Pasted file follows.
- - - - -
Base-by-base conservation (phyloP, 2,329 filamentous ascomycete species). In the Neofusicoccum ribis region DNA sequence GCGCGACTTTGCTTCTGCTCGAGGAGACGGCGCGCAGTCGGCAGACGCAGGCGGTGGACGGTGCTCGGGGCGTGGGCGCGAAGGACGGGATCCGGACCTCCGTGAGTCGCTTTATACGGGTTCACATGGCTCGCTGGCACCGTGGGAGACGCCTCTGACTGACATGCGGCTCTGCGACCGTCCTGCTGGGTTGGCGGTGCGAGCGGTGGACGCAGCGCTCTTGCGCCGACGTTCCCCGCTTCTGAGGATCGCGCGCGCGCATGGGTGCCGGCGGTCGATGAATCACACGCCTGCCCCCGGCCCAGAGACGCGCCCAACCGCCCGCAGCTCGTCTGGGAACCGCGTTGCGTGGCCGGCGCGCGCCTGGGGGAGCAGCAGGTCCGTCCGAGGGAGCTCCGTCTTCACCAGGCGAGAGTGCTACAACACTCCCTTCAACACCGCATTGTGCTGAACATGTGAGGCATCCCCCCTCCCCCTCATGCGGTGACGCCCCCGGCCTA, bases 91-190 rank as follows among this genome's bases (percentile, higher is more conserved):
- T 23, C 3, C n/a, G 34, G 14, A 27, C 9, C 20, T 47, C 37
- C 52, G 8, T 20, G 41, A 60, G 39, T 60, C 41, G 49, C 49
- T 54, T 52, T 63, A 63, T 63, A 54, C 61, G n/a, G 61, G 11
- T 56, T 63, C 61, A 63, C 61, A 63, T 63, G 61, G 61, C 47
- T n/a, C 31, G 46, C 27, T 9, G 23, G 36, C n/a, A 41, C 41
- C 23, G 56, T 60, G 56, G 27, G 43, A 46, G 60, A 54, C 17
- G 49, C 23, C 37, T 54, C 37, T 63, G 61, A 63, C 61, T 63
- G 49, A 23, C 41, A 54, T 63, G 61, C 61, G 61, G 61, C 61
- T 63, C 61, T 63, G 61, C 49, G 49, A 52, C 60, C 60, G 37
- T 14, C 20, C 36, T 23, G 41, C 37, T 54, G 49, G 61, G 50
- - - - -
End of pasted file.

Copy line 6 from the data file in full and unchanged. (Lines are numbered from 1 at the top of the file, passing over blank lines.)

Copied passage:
- T n/a, C 31, G 46, C 27, T 9, G 23, G 36, C n/a, A 41, C 41